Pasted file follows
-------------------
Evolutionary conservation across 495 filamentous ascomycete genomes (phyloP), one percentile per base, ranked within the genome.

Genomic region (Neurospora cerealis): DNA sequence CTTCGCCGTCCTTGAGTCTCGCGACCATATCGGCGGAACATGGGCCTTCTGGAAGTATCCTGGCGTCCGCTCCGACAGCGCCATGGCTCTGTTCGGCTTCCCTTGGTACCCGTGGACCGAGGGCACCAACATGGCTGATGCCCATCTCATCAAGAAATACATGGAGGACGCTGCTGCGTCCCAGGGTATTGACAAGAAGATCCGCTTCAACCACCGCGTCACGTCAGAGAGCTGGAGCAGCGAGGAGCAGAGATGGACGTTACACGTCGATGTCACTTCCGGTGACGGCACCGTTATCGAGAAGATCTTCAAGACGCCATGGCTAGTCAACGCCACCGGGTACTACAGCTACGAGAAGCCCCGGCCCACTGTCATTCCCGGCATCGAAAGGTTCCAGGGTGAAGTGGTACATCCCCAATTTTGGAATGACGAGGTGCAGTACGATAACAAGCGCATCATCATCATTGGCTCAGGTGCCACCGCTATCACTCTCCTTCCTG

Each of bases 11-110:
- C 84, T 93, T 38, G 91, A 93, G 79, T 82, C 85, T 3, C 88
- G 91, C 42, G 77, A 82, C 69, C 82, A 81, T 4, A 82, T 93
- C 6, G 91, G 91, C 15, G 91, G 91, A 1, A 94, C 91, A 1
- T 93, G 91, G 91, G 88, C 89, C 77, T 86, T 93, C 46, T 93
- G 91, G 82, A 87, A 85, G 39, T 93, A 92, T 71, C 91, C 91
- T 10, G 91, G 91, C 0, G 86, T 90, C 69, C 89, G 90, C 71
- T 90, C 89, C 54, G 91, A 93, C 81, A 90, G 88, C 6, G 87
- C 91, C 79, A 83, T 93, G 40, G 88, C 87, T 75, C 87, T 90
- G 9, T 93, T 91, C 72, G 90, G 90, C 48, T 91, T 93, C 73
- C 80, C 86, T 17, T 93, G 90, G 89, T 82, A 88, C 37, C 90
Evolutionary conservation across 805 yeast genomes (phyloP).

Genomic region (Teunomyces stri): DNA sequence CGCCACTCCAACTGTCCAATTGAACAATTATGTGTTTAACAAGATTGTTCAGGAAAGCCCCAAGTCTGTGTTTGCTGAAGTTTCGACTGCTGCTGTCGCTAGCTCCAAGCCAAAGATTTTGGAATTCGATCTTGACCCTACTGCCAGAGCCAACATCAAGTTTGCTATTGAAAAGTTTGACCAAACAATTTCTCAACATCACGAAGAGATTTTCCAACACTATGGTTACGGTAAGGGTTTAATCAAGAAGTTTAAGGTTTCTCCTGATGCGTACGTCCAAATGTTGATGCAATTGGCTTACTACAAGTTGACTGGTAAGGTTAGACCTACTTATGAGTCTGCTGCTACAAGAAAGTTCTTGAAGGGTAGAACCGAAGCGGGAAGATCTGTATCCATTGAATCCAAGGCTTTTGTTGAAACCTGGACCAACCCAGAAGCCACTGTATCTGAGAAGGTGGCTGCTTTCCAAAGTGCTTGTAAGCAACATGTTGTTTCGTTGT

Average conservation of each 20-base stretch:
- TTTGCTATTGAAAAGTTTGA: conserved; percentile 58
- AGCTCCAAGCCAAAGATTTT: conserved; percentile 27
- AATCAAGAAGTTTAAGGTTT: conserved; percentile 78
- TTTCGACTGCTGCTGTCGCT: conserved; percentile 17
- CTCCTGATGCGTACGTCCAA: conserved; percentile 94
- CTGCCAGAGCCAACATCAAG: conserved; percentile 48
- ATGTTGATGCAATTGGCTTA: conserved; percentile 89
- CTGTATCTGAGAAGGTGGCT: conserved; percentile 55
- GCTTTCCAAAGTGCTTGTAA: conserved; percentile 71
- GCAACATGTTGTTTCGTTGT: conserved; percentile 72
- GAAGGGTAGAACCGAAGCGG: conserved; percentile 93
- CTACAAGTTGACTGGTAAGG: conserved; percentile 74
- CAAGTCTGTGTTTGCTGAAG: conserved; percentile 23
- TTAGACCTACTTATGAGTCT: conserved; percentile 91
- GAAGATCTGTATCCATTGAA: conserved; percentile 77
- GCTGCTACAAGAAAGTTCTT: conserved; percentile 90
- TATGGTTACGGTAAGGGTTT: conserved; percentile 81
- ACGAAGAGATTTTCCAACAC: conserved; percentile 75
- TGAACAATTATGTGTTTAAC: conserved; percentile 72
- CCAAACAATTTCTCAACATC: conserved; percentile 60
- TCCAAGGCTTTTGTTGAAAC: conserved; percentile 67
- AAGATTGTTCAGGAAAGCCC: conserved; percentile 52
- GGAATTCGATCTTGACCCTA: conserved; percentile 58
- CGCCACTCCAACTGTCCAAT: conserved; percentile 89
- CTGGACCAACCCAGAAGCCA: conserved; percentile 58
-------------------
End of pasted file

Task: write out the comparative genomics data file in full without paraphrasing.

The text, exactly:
Evolutionary conservation across 495 filamentous ascomycete genomes (phyloP), one percentile per base, ranked within the genome.

Genomic region (Neurospora cerealis): DNA sequence CTTCGCCGTCCTTGAGTCTCGCGACCATATCGGCGGAACATGGGCCTTCTGGAAGTATCCTGGCGTCCGCTCCGACAGCGCCATGGCTCTGTTCGGCTTCCCTTGGTACCCGTGGACCGAGGGCACCAACATGGCTGATGCCCATCTCATCAAGAAATACATGGAGGACGCTGCTGCGTCCCAGGGTATTGACAAGAAGATCCGCTTCAACCACCGCGTCACGTCAGAGAGCTGGAGCAGCGAGGAGCAGAGATGGACGTTACACGTCGATGTCACTTCCGGTGACGGCACCGTTATCGAGAAGATCTTCAAGACGCCATGGCTAGTCAACGCCACCGGGTACTACAGCTACGAGAAGCCCCGGCCCACTGTCATTCCCGGCATCGAAAGGTTCCAGGGTGAAGTGGTACATCCCCAATTTTGGAATGACGAGGTGCAGTACGATAACAAGCGCATCATCATCATTGGCTCAGGTGCCACCGCTATCACTCTCCTTCCTG

Each of bases 11-110:
- C 84, T 93, T 38, G 91, A 93, G 79, T 82, C 85, T 3, C 88
- G 91, C 42, G 77, A 82, C 69, C 82, A 81, T 4, A 82, T 93
- C 6, G 91, G 91, C 15, G 91, G 91, A 1, A 94, C 91, A 1
- T 93, G 91, G 91, G 88, C 89, C 77, T 86, T 93, C 46, T 93
- G 91, G 82, A 87, A 85, G 39, T 93, A 92, T 71, C 91, C 91
- T 10, G 91, G 91, C 0, G 86, T 90, C 69, C 89, G 90, C 71
- T 90, C 89, C 54, G 91, A 93, C 81, A 90, G 88, C 6, G 87
- C 91, C 79, A 83, T 93, G 40, G 88, C 87, T 75, C 87, T 90
- G 9, T 93, T 91, C 72, G 90, G 90, C 48, T 91, T 93, C 73
- C 80, C 86, T 17, T 93, G 90, G 89, T 82, A 88, C 37, C 90
Evolutionary conservation across 805 yeast genomes (phyloP).

Genomic region (Teunomyces stri): DNA sequence CGCCACTCCAACTGTCCAATTGAACAATTATGTGTTTAACAAGATTGTTCAGGAAAGCCCCAAGTCTGTGTTTGCTGAAGTTTCGACTGCTGCTGTCGCTAGCTCCAAGCCAAAGATTTTGGAATTCGATCTTGACCCTACTGCCAGAGCCAACATCAAGTTTGCTATTGAAAAGTTTGACCAAACAATTTCTCAACATCACGAAGAGATTTTCCAACACTATGGTTACGGTAAGGGTTTAATCAAGAAGTTTAAGGTTTCTCCTGATGCGTACGTCCAAATGTTGATGCAATTGGCTTACTACAAGTTGACTGGTAAGGTTAGACCTACTTATGAGTCTGCTGCTACAAGAAAGTTCTTGAAGGGTAGAACCGAAGCGGGAAGATCTGTATCCATTGAATCCAAGGCTTTTGTTGAAACCTGGACCAACCCAGAAGCCACTGTATCTGAGAAGGTGGCTGCTTTCCAAAGTGCTTGTAAGCAACATGTTGTTTCGTTGT

Average conservation of each 20-base stretch:
- TTTGCTATTGAAAAGTTTGA: conserved; percentile 58
- AGCTCCAAGCCAAAGATTTT: conserved; percentile 27
- AATCAAGAAGTTTAAGGTTT: conserved; percentile 78
- TTTCGACTGCTGCTGTCGCT: conserved; percentile 17
- CTCCTGATGCGTACGTCCAA: conserved; percentile 94
- CTGCCAGAGCCAACATCAAG: conserved; percentile 48
- ATGTTGATGCAATTGGCTTA: conserved; percentile 89
- CTGTATCTGAGAAGGTGGCT: conserved; percentile 55
- GCTTTCCAAAGTGCTTGTAA: conserved; percentile 71
- GCAACATGTTGTTTCGTTGT: conserved; percentile 72
- GAAGGGTAGAACCGAAGCGG: conserved; percentile 93
- CTACAAGTTGACTGGTAAGG: conserved; percentile 74
- CAAGTCTGTGTTTGCTGAAG: conserved; percentile 23
- TTAGACCTACTTATGAGTCT: conserved; percentile 91
- GAAGATCTGTATCCATTGAA: conserved; percentile 77
- GCTGCTACAAGAAAGTTCTT: conserved; percentile 90
- TATGGTTACGGTAAGGGTTT: conserved; percentile 81
- ACGAAGAGATTTTCCAACAC: conserved; percentile 75
- TGAACAATTATGTGTTTAAC: conserved; percentile 72
- CCAAACAATTTCTCAACATC: conserved; percentile 60
- TCCAAGGCTTTTGTTGAAAC: conserved; percentile 67
- AAGATTGTTCAGGAAAGCCC: conserved; percentile 52
- GGAATTCGATCTTGACCCTA: conserved; percentile 58
- CGCCACTCCAACTGTCCAAT: conserved; percentile 89
- CTGGACCAACCCAGAAGCCA: conserved; percentile 58